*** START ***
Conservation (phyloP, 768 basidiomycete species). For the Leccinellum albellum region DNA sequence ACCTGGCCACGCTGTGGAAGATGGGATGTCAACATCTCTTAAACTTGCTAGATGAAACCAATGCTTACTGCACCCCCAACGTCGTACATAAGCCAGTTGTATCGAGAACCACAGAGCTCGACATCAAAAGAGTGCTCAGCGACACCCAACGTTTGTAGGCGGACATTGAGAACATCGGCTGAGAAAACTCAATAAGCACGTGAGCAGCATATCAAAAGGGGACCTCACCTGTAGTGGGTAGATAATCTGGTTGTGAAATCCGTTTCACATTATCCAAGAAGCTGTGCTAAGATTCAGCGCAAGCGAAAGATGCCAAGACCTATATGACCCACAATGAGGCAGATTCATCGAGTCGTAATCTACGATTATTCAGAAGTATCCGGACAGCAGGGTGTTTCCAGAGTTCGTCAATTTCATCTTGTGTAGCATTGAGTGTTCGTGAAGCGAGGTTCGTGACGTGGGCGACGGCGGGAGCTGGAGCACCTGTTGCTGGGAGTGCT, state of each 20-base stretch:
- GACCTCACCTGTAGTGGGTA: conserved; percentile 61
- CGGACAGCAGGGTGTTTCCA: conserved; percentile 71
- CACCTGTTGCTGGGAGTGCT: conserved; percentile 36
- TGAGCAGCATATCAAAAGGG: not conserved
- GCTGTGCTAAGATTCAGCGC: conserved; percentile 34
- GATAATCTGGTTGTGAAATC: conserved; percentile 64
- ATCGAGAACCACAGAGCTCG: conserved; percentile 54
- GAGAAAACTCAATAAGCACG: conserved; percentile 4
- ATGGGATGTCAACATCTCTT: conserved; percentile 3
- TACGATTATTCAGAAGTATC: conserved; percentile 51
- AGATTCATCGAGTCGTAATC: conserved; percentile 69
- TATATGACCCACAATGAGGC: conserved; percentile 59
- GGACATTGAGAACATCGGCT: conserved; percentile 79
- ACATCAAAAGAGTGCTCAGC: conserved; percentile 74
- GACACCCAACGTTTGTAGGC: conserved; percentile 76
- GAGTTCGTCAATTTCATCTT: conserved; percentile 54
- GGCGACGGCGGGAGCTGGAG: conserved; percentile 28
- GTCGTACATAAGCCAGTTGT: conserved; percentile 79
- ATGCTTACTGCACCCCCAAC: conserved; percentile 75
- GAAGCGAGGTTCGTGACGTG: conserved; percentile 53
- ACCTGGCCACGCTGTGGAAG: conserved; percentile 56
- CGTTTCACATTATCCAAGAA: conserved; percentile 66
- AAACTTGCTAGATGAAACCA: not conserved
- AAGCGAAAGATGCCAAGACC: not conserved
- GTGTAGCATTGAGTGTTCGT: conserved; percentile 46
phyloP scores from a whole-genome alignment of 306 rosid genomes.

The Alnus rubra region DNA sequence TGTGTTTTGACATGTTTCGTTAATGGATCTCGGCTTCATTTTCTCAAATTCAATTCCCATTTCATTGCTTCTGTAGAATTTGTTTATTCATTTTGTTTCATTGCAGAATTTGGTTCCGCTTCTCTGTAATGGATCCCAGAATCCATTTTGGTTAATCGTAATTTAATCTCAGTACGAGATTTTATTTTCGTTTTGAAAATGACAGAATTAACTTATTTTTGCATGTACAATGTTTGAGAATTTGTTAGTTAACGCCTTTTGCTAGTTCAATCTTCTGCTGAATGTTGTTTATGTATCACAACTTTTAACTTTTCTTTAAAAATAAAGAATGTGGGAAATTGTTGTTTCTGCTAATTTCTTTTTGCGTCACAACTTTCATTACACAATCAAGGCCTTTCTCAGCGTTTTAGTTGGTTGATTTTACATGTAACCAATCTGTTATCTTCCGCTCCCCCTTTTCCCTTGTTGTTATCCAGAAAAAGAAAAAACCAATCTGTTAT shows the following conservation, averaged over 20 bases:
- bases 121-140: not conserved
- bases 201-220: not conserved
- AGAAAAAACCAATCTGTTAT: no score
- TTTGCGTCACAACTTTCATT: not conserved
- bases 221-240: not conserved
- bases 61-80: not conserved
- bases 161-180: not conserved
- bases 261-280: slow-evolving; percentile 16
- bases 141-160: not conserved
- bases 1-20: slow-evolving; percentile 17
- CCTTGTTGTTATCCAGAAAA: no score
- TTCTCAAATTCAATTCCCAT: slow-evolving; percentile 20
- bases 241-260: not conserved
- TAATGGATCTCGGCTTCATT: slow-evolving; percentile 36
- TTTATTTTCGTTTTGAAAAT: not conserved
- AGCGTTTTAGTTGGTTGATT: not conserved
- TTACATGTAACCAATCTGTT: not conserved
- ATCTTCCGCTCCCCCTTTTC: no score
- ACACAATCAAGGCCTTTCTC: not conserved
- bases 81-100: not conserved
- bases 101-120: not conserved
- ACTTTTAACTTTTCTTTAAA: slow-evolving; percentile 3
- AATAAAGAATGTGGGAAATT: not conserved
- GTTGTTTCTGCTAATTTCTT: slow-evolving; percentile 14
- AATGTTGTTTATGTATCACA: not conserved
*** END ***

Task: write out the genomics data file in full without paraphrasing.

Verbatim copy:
Conservation (phyloP, 768 basidiomycete species). For the Leccinellum albellum region DNA sequence ACCTGGCCACGCTGTGGAAGATGGGATGTCAACATCTCTTAAACTTGCTAGATGAAACCAATGCTTACTGCACCCCCAACGTCGTACATAAGCCAGTTGTATCGAGAACCACAGAGCTCGACATCAAAAGAGTGCTCAGCGACACCCAACGTTTGTAGGCGGACATTGAGAACATCGGCTGAGAAAACTCAATAAGCACGTGAGCAGCATATCAAAAGGGGACCTCACCTGTAGTGGGTAGATAATCTGGTTGTGAAATCCGTTTCACATTATCCAAGAAGCTGTGCTAAGATTCAGCGCAAGCGAAAGATGCCAAGACCTATATGACCCACAATGAGGCAGATTCATCGAGTCGTAATCTACGATTATTCAGAAGTATCCGGACAGCAGGGTGTTTCCAGAGTTCGTCAATTTCATCTTGTGTAGCATTGAGTGTTCGTGAAGCGAGGTTCGTGACGTGGGCGACGGCGGGAGCTGGAGCACCTGTTGCTGGGAGTGCT, state of each 20-base stretch:
- GACCTCACCTGTAGTGGGTA: conserved; percentile 61
- CGGACAGCAGGGTGTTTCCA: conserved; percentile 71
- CACCTGTTGCTGGGAGTGCT: conserved; percentile 36
- TGAGCAGCATATCAAAAGGG: not conserved
- GCTGTGCTAAGATTCAGCGC: conserved; percentile 34
- GATAATCTGGTTGTGAAATC: conserved; percentile 64
- ATCGAGAACCACAGAGCTCG: conserved; percentile 54
- GAGAAAACTCAATAAGCACG: conserved; percentile 4
- ATGGGATGTCAACATCTCTT: conserved; percentile 3
- TACGATTATTCAGAAGTATC: conserved; percentile 51
- AGATTCATCGAGTCGTAATC: conserved; percentile 69
- TATATGACCCACAATGAGGC: conserved; percentile 59
- GGACATTGAGAACATCGGCT: conserved; percentile 79
- ACATCAAAAGAGTGCTCAGC: conserved; percentile 74
- GACACCCAACGTTTGTAGGC: conserved; percentile 76
- GAGTTCGTCAATTTCATCTT: conserved; percentile 54
- GGCGACGGCGGGAGCTGGAG: conserved; percentile 28
- GTCGTACATAAGCCAGTTGT: conserved; percentile 79
- ATGCTTACTGCACCCCCAAC: conserved; percentile 75
- GAAGCGAGGTTCGTGACGTG: conserved; percentile 53
- ACCTGGCCACGCTGTGGAAG: conserved; percentile 56
- CGTTTCACATTATCCAAGAA: conserved; percentile 66
- AAACTTGCTAGATGAAACCA: not conserved
- AAGCGAAAGATGCCAAGACC: not conserved
- GTGTAGCATTGAGTGTTCGT: conserved; percentile 46
phyloP scores from a whole-genome alignment of 306 rosid genomes.

The Alnus rubra region DNA sequence TGTGTTTTGACATGTTTCGTTAATGGATCTCGGCTTCATTTTCTCAAATTCAATTCCCATTTCATTGCTTCTGTAGAATTTGTTTATTCATTTTGTTTCATTGCAGAATTTGGTTCCGCTTCTCTGTAATGGATCCCAGAATCCATTTTGGTTAATCGTAATTTAATCTCAGTACGAGATTTTATTTTCGTTTTGAAAATGACAGAATTAACTTATTTTTGCATGTACAATGTTTGAGAATTTGTTAGTTAACGCCTTTTGCTAGTTCAATCTTCTGCTGAATGTTGTTTATGTATCACAACTTTTAACTTTTCTTTAAAAATAAAGAATGTGGGAAATTGTTGTTTCTGCTAATTTCTTTTTGCGTCACAACTTTCATTACACAATCAAGGCCTTTCTCAGCGTTTTAGTTGGTTGATTTTACATGTAACCAATCTGTTATCTTCCGCTCCCCCTTTTCCCTTGTTGTTATCCAGAAAAAGAAAAAACCAATCTGTTAT shows the following conservation, averaged over 20 bases:
- bases 121-140: not conserved
- bases 201-220: not conserved
- AGAAAAAACCAATCTGTTAT: no score
- TTTGCGTCACAACTTTCATT: not conserved
- bases 221-240: not conserved
- bases 61-80: not conserved
- bases 161-180: not conserved
- bases 261-280: slow-evolving; percentile 16
- bases 141-160: not conserved
- bases 1-20: slow-evolving; percentile 17
- CCTTGTTGTTATCCAGAAAA: no score
- TTCTCAAATTCAATTCCCAT: slow-evolving; percentile 20
- bases 241-260: not conserved
- TAATGGATCTCGGCTTCATT: slow-evolving; percentile 36
- TTTATTTTCGTTTTGAAAAT: not conserved
- AGCGTTTTAGTTGGTTGATT: not conserved
- TTACATGTAACCAATCTGTT: not conserved
- ATCTTCCGCTCCCCCTTTTC: no score
- ACACAATCAAGGCCTTTCTC: not conserved
- bases 81-100: not conserved
- bases 101-120: not conserved
- ACTTTTAACTTTTCTTTAAA: slow-evolving; percentile 3
- AATAAAGAATGTGGGAAATT: not conserved
- GTTGTTTCTGCTAATTTCTT: slow-evolving; percentile 14
- AATGTTGTTTATGTATCACA: not conserved